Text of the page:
Where can you buy cyberbullying policies?

Typically, companies that offer homeowners insurance — such as Chubb and Nationwide — are the ones that sell cyber-protection insurance. Insurance startup Waffle also sells cyber protection, though its plans are underwritten by Chubb.

Currently, if you buy a cyberbullying policy through Chubb, it will have to be as an add-on to a homeowners policy. Chubb clients can add its Family Protection plan, which includes cyberbullying coverage as well as coverage for threats like stalking and road rage, or add a specific Cyber Protection plan, which focuses on coverage for cyberbullying and other cyber risks, like a breach of privacy where someone publishes private information online.

Alderman says policies can cost as low as $70 a year, depending on the amount of coverage and a consumer’s location.

Chubb introduced its cyberbullying protection in 2016, leading the charge in personal cyber-insurance. Insurance consultant Dan Weedin, owner of Emerging Risk Solutions, says cyber-insurance in general has been geared toward businesses for the last decade, and that it’s “really picked up steam” in the last four or five years, with more companies investing in policies to protect themselves from cyberattacks like data breaches.

“You’re just now seeing cyber insurance enter into the personal insurance world,” Weedin says. As of 2019, only about 10% of Americans who own devices that connect to the Internet have insurance policies to help them recover from a cyber-attack, according to a 2019 survey by the Insurance Information Institute.

Do you actually need cyberbullying insurance?

Weedin predicts more insurers will start to add general cyber-protection, including cyberbullying, to their personal insurance policies to keep up with competitors.

That said, cyberbullying insurance isn’t something the masses need to start buying right away, even if more companies introduce it, according to Doug Heller, an insurance expert from the Consumer Federation of America.

“There are a lot of very niche products that tend to prey on people’s vague fears of the unknown, but they often don’t pay out much in terms of claims,” he says.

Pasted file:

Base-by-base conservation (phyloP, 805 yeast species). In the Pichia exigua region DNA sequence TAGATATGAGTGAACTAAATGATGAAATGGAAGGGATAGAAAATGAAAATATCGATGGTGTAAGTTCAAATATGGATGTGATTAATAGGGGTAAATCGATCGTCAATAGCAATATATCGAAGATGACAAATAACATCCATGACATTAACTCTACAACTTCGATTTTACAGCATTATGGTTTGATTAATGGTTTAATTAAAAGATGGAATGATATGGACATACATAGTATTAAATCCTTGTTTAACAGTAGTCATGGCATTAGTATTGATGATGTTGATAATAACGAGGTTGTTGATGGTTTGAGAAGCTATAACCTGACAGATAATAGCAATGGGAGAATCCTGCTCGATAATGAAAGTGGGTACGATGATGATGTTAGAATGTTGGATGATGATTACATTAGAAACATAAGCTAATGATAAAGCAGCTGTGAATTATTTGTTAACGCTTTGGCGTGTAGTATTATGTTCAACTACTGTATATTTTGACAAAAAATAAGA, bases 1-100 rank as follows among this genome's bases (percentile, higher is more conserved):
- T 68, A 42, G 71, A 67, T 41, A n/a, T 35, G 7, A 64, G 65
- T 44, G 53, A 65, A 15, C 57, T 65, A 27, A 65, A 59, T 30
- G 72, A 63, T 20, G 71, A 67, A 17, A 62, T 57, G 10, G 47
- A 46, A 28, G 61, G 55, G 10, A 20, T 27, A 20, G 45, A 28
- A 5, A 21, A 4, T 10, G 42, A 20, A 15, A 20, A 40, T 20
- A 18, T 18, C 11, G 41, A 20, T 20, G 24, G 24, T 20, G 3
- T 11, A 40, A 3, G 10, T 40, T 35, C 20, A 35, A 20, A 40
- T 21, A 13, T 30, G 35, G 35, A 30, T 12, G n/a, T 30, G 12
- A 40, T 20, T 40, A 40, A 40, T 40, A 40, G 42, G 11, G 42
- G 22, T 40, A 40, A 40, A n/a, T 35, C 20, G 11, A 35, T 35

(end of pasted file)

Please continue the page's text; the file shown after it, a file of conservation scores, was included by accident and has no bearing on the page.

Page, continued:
In the case of cyberbullying, Heller says loss ratios, or what an insurance company spends compared to what it earns in premiums, are low. By his estimates, insurance companies pay out about a dollar for every $10 they make on such policies, suggesting either claims or approved payouts are few and far between.

Plus, given that emotional harm is the most likely result of online harassment, cyberbullying coverage may be redundant if you have health insurance that covers mental health care. “If you have healthcare that covers your mental health needs, there’s no exclusion in your policy if those needs derive from cyberbullying,” Heller says.

How stringent insurance companies are in approving claims is one of Hinduja’s primary questions about consumers investing in coverage.

“My concern is how difficult insurance companies make it for targets to prove they have been victimized in a way that triggers coverage,” he says. “If the target previously had a relationship of some kind with the aggressor, does that compromise coverage? If there is no digital evidence, does that compromise coverage?”

While Heller says investing in your family’s online safety is an important concern, he generally recommends precautions to prevent online harassment rather than safety nets.

“There are likely better ways to invest in protecting your family than paying money for insurance coverage that’s very unlikely to be useful,” he says.

As a start, Hinduja recommends enabling privacy settings on social media sites to control what they’re exposed to or who can communicate with them.

“I wouldn’t want the availability of insurance to make society lazy or irresponsible with regard to doing their part to stay safe online,” he says. “While we can’t fully prevent cyberbullying from occurring to ourselves or our children, we do have some agency there.”